So yeah, read this book. Home Alone combined with Masonic paranoia and more mystical esoterica than you can absorb in one reading. I highly recommend this fine lunacy.

13 thoughts on “The Carnivals of Life and Death by James Shelby Downard

  1. I so just ordered this. BTW–recently saw Brave New Books referenced by a guy who thinks he is being “gang-stalked,” so apparently at least part of their clientele are true believers.

    1. That does not surprise me. Sueann Campbell, who is one of the anti-stalking pioneers, lives in Round Rock, Texas, which is just north of Austin. She and fellow gang stalking believer Eleanor White used to run a radio show called “Road to Freedom.” They may still.

      In other gang stalking news, 1996 by Gloria Naylor is in my to-be-discussed pile. Stay tuned.

      1. 1996 is a great read, although apparently not worthy of Oprah- backing like her first book.

        I used to live in Austin, so I know Round Rock well. If only I had known it was a stalking center.

        1. I’m uneasy about how I plan to approach 1996. Coupling disbelief with respect is the hardest review of all.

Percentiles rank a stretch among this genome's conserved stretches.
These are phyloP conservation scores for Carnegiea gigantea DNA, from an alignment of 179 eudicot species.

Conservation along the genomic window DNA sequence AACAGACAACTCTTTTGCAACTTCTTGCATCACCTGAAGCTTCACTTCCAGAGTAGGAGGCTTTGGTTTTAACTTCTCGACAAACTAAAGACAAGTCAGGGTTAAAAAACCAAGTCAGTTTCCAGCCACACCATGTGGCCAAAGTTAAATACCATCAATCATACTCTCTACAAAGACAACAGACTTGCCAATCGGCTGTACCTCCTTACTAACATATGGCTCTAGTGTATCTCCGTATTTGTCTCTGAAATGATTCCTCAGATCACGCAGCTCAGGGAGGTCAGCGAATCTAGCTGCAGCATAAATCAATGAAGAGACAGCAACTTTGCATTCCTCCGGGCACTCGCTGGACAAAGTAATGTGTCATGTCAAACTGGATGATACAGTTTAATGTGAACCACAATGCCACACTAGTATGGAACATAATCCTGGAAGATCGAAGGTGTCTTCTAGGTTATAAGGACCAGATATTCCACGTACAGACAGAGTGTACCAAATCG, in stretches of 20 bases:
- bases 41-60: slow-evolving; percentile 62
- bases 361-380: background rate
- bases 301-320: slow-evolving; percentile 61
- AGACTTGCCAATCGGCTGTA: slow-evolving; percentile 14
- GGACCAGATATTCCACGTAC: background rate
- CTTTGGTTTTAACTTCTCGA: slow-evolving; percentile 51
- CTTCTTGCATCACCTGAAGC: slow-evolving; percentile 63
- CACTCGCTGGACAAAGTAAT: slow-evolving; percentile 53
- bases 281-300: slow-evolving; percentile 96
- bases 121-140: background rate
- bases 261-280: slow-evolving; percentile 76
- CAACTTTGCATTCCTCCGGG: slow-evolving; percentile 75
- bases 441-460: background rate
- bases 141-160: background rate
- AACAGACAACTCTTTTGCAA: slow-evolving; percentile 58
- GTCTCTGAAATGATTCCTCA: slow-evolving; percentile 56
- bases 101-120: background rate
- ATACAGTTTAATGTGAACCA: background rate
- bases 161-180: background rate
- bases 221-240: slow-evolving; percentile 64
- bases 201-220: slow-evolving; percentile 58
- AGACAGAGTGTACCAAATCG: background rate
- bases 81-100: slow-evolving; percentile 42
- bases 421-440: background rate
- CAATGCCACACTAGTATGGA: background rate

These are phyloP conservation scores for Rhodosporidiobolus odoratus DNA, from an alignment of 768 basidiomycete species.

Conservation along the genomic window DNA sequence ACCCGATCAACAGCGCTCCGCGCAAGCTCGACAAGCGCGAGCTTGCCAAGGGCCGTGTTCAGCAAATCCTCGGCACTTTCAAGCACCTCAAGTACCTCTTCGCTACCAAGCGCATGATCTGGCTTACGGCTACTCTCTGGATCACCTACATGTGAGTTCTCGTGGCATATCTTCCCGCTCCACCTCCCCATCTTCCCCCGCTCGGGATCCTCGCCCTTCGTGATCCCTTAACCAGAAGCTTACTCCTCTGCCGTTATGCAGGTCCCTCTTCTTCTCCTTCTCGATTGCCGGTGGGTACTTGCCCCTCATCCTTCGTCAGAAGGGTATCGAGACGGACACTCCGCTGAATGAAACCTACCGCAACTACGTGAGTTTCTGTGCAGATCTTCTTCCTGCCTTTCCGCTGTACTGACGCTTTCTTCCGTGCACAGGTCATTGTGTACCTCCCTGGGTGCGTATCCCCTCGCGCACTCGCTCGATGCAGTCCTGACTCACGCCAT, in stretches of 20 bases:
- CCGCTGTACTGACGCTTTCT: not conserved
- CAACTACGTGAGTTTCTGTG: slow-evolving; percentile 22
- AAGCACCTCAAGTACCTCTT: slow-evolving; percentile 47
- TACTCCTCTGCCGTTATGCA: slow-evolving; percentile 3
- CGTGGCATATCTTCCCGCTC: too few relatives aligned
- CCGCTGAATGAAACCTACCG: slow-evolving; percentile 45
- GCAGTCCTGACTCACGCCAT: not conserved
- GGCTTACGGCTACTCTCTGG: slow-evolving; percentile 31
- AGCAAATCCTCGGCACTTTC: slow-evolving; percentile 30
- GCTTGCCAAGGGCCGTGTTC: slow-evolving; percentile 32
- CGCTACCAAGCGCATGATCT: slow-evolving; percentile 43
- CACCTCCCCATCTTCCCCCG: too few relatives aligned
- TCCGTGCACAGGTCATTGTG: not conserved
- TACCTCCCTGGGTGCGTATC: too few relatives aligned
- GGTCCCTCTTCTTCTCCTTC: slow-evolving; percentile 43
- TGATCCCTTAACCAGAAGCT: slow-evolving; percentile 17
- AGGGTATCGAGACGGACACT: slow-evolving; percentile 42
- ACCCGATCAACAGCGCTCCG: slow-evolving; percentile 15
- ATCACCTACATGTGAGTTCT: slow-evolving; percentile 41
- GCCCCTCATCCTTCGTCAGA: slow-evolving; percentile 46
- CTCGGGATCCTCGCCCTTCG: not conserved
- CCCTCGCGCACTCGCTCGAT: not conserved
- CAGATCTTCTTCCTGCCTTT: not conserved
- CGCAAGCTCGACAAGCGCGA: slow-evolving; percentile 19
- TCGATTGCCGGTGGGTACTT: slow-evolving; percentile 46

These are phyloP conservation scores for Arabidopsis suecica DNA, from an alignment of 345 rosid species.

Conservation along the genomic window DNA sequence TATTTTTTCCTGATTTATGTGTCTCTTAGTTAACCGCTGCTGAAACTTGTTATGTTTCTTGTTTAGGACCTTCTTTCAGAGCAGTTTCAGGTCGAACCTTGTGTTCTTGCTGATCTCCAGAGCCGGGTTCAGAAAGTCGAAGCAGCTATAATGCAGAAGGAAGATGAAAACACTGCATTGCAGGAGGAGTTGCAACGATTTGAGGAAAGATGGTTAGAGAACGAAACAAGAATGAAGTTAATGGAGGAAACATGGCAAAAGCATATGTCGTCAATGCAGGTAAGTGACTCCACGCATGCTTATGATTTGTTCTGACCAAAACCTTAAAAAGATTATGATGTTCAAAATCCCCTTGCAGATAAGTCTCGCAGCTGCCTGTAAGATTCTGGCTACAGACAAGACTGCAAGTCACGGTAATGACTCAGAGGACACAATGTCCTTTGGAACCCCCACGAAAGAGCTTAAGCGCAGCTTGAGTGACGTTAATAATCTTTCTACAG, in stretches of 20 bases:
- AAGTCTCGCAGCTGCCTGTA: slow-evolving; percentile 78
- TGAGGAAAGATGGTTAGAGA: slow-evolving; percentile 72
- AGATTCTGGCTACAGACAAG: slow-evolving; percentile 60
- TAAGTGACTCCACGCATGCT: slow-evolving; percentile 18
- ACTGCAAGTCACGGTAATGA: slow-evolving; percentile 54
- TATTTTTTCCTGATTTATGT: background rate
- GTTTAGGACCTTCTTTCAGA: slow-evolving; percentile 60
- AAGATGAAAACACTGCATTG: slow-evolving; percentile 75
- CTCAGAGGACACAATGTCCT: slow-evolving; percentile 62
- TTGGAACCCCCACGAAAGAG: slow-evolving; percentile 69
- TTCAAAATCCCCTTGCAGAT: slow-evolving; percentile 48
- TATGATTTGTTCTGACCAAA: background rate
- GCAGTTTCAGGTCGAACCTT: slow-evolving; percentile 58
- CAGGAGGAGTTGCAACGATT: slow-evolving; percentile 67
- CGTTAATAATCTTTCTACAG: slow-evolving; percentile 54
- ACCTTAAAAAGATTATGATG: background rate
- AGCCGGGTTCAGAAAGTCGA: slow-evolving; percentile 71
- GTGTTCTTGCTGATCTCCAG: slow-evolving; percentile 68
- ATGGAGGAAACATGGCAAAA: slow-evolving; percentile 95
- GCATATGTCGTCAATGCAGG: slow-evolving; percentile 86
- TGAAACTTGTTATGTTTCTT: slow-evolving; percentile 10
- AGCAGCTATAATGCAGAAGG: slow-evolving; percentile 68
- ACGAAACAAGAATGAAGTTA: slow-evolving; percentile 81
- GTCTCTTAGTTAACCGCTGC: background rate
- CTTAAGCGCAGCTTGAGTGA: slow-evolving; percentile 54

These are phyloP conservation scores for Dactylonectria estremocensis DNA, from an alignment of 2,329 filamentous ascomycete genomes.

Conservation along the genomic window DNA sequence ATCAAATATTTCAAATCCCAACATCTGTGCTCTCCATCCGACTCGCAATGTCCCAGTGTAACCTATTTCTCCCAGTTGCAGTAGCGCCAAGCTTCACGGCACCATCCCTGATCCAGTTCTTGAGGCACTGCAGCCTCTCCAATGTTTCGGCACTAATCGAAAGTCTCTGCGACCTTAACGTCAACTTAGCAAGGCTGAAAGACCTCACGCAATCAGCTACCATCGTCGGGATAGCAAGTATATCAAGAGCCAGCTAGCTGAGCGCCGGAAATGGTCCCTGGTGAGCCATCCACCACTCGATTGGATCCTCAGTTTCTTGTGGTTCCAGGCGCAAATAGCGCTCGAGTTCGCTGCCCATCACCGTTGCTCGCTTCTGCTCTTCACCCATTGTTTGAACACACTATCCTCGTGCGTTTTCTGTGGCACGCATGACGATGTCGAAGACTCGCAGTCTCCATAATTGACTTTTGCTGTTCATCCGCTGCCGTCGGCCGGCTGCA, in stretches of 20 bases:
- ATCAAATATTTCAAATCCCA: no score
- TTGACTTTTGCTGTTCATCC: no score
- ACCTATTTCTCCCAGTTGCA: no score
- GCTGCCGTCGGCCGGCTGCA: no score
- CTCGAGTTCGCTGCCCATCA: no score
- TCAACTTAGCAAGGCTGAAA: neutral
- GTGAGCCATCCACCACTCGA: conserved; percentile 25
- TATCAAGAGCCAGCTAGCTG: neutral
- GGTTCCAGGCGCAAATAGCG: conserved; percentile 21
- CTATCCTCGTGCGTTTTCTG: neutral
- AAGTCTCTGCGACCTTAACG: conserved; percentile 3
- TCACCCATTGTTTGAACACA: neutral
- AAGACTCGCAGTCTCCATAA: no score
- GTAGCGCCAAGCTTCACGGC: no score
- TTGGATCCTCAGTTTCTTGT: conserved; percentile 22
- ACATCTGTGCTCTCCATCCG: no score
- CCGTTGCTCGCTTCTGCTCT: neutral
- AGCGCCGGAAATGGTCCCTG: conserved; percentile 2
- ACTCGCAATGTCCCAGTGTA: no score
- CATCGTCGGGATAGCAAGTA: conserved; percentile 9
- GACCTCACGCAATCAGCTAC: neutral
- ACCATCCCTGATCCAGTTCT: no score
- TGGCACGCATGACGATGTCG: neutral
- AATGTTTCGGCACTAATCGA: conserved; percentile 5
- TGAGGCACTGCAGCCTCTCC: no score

2. Wow! I totally forgot this book existed. His essays in Feral House’s two anthologies were even better: Apocalypse Culture (and maybe the sequel too) and Cult Rapture (at least I think it was Cult Rapture). But I’m not really into creepy stuff like that anymore.

    1. Oh man, how did you get out of creepy stuff like this? Did someone hit you on the head, because if so, I may ask someone to clock me soon. This stuff dogs my brain. I cannot quit it no matter how much fine literature and gentle stories in which no cats are killed call out to me.

        1. I think the reverse happened to me. As I get older the twisted shit seems less and less twisted to me. Also, it just now occurred to me that I have at least one of your books on my wish list, which makes this officially a weird moment for me. Possibly a meta moment. But mostly weird.

  3. 100% True…
    Freemasons……………..100% Pure Evil…….corrupt fire dept.’s…cops, from city to federal… city,county,state workers, mostly labor flunkies..
    all ganstalk…….all mentally disordered… and stamped so, by the sane

  4. Call me crazy, but I think Downard nailed the pin on the tail. Much of the details surrounding his life and times can actually be verified. Max Westheimer is a real person, and a memorial exists for him in Norman, Oklahoma that has all of the appearances of an obelisk. The “Florida Keys Sponge & Fruit Company” did exist, and its history is essentially as Downard described it. Precious little exists on the Internet about it. The darkly absurd school in Fort Thomas, Kentucky? It is a real place, and while I could find no “Foeman H. Rudd,” there is a Foeman A. Rudd who was a prominent figure in education in that area.